DIY smart meter

If you like more than just a monthly electricity bill, then a whole-house electricity monitor can fill in some of the gaps. This is a sensor made by Wattvision that attaches to an electricity meter to track how much electricity is being consumed in real time. It's one of a few whole-house energy monitoring products that are designed to give people more insight into how they use electricity and clues on how to reduce waste.

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Photo by: Martin LaMonica/CNET / Caption by:

Energy gateway gadget

The sensor on the meter attaches to this small gateway inside and the gateway uses Wi-Fi and a home broadband connection to send meter data online. Then you set up an account online and you can view a data graph of power in real time, by day, or by month. Looking at spikes in the data graph makes you curious about what causes them. Seeing power usage overnight gives you a good idea of a house's "baseline," or always-on, electricity use. The idea is that using that information--and in the future, more analysis on that data--people can get ideas on how to save energy and avoid being surprised by monthly power bills.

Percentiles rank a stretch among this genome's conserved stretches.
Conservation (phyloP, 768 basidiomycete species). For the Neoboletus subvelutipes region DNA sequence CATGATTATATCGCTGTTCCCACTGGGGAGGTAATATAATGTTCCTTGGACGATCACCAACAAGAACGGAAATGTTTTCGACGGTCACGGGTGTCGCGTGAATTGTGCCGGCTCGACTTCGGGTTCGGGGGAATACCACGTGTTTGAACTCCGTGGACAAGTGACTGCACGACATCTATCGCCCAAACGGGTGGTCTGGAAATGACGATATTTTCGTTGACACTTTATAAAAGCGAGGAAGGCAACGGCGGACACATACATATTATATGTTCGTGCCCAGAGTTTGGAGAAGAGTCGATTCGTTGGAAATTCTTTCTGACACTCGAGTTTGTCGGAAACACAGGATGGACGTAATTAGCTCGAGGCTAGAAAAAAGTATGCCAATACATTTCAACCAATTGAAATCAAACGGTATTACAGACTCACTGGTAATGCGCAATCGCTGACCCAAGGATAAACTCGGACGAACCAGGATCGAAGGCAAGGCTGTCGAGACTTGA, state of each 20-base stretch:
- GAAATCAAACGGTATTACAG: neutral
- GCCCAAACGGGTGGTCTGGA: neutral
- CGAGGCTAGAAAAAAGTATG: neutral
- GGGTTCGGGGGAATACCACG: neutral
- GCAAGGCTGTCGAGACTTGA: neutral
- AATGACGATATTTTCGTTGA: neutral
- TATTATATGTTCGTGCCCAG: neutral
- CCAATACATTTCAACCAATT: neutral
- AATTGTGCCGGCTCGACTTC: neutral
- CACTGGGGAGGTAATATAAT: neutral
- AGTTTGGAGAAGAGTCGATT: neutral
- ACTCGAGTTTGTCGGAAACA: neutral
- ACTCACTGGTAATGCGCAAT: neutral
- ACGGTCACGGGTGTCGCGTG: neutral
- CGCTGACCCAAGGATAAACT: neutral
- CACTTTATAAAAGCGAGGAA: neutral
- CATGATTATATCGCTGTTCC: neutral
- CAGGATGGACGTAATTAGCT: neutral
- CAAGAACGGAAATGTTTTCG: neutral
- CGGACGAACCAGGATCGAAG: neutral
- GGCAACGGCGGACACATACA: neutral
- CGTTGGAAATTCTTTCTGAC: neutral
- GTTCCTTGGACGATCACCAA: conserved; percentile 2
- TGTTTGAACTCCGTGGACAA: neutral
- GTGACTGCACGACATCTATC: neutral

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Photo by: Martin LaMonica/CNET / Caption by:

Crunching energy data

PlotWatt is one service that takes data from energy monitors, like Wattvision, and analyzes it to provide more detail on where power is being used. It can, for example, reliably recognize a refrigerator, air conditioner, and other large consumers. Having the information could prompt people to find ways to save, but it could also provide alerts when something is not working or needs tuning.

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Photo by: PlotWatt / Caption by:

Energy data apps

Once software developers have energy data, they can create different applications. This week, three California utilities announced they are participating in the federal government's Green Button initiative which lets people download their data in a standard format. In this case, the data is collected by smart meters and then analyzed to show people whether it's worth changing their time-of-use data plan or getting solar panels. Other applications helped provide recommendations for energy savings or to compete in online games around efficiency.

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Photo by: Chris King/eMeter / Caption by:
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